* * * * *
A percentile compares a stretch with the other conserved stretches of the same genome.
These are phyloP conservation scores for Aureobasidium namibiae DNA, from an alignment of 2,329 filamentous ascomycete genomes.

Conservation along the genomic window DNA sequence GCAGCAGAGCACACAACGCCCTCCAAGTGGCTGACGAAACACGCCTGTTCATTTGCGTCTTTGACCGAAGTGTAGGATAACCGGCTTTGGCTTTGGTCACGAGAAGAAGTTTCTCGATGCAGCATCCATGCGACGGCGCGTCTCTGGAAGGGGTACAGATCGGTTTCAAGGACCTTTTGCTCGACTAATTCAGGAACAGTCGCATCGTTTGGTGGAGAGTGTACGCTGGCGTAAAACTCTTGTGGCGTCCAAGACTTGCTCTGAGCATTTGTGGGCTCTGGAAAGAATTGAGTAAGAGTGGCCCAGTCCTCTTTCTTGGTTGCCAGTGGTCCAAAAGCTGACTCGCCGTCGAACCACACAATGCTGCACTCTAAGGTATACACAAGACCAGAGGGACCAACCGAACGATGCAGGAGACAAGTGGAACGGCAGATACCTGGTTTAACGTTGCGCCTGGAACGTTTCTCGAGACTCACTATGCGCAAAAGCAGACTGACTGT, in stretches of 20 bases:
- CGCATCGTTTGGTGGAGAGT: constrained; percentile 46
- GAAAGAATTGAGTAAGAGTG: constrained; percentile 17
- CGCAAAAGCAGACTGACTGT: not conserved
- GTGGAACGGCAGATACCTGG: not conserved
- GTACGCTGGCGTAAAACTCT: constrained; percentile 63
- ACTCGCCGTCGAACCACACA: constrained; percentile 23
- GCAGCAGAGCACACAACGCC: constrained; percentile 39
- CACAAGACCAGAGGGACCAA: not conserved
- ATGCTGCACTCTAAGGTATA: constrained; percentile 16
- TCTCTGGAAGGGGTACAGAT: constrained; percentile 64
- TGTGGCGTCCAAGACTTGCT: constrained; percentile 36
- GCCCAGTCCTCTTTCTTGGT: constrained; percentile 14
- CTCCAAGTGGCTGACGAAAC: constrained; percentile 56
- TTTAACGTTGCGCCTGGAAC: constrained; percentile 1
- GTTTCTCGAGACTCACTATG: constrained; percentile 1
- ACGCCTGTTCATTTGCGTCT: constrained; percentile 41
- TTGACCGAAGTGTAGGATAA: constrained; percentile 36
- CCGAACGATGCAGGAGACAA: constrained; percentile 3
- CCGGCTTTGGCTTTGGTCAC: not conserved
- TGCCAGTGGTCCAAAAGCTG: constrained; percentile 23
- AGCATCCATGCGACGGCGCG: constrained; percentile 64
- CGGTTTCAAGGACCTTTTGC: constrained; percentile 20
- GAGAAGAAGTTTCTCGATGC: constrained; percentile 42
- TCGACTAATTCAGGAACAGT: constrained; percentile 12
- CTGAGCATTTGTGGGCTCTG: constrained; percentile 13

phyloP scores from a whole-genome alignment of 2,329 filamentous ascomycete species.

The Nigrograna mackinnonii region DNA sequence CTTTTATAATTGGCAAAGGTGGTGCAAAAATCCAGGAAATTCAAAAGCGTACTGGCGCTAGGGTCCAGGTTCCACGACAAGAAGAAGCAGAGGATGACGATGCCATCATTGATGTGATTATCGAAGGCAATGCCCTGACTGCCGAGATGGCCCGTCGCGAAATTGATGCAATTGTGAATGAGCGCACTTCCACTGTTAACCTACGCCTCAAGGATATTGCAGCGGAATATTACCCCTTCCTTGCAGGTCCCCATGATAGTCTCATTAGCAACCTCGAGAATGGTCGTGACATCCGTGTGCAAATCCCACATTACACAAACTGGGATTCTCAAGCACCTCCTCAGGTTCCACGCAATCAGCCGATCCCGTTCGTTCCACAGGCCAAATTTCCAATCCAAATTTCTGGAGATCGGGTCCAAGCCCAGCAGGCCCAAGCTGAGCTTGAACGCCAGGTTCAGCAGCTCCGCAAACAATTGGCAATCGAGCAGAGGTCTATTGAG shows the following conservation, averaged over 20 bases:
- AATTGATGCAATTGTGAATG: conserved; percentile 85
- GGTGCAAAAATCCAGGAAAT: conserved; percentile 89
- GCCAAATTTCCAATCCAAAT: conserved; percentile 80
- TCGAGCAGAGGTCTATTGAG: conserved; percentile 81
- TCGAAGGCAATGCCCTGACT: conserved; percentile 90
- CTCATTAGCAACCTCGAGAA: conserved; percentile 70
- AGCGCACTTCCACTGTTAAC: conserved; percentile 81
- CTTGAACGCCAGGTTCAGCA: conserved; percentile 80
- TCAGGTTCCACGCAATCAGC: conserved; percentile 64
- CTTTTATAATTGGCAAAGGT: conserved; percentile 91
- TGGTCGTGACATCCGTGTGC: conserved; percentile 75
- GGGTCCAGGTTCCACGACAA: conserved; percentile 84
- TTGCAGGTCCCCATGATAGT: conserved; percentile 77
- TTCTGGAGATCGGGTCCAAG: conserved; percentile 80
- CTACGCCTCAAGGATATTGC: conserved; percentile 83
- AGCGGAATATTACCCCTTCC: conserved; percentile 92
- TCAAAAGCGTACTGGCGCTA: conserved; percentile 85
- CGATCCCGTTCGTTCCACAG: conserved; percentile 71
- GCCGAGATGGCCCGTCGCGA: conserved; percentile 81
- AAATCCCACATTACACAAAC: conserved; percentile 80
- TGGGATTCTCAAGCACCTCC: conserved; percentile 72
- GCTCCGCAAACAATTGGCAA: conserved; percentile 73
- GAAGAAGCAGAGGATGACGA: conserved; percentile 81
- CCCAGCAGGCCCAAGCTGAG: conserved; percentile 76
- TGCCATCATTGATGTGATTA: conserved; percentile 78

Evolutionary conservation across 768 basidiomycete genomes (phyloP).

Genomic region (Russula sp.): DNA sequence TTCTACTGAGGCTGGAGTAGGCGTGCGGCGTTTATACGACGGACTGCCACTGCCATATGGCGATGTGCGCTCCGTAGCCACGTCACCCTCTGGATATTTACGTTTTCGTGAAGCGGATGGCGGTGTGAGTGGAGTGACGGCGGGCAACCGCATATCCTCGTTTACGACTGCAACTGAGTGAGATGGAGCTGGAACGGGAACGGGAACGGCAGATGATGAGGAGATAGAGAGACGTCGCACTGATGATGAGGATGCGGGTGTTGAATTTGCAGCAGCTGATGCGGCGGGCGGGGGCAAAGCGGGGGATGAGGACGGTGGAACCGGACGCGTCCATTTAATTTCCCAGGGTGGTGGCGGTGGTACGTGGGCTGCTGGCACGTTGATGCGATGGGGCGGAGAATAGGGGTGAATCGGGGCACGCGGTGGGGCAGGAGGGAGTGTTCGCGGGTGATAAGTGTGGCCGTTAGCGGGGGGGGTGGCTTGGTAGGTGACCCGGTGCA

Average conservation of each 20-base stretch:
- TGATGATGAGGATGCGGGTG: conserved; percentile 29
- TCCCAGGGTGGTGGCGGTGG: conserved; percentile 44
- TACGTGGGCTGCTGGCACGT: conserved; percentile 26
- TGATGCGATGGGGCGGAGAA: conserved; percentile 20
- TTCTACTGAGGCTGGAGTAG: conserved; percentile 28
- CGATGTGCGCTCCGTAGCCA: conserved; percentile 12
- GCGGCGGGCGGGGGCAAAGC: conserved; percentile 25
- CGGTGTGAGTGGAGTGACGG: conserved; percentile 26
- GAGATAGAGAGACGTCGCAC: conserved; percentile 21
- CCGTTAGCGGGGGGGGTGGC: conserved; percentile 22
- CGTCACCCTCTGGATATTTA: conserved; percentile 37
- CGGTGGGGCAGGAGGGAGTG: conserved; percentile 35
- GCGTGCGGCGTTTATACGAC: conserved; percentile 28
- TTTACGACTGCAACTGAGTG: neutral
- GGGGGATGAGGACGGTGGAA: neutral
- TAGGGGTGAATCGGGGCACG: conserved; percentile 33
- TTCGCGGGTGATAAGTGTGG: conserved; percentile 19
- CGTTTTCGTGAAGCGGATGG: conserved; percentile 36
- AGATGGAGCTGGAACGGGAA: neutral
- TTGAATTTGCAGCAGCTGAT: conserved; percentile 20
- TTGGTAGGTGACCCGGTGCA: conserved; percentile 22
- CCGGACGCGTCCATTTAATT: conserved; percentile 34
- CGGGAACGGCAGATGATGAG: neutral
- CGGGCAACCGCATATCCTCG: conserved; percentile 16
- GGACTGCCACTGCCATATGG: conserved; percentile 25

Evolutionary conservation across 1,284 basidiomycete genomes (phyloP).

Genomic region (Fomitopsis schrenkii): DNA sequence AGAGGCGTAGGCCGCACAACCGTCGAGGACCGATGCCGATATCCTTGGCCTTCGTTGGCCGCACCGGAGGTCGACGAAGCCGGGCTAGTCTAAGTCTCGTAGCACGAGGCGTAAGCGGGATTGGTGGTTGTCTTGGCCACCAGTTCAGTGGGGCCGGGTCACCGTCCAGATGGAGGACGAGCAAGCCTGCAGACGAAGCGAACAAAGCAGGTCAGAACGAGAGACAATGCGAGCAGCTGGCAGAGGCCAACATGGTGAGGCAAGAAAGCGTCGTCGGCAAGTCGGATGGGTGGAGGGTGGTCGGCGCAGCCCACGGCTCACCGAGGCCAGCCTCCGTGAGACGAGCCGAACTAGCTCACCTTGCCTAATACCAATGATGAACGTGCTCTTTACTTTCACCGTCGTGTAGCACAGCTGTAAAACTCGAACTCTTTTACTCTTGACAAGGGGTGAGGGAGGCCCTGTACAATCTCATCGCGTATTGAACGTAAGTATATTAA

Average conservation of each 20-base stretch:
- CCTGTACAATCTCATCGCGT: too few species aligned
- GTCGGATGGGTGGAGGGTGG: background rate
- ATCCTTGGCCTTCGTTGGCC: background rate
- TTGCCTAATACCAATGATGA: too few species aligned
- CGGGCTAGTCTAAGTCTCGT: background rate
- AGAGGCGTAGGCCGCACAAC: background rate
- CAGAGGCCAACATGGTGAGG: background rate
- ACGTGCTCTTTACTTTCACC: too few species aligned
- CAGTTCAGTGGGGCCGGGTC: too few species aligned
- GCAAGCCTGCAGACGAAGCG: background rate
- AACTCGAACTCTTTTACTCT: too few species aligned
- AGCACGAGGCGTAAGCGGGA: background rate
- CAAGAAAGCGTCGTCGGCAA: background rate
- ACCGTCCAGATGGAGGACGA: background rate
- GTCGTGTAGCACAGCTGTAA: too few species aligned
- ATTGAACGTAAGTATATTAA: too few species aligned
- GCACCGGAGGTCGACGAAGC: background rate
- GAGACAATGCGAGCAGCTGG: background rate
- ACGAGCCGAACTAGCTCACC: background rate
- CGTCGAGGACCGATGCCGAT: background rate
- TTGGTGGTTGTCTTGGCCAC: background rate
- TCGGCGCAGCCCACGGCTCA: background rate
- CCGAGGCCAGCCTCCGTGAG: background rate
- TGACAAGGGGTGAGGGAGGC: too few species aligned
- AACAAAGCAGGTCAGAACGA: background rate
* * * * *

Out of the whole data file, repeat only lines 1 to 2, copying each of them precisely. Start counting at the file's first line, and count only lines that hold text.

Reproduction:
A percentile compares a stretch with the other conserved stretches of the same genome.
These are phyloP conservation scores for Aureobasidium namibiae DNA, from an alignment of 2,329 filamentous ascomycete genomes.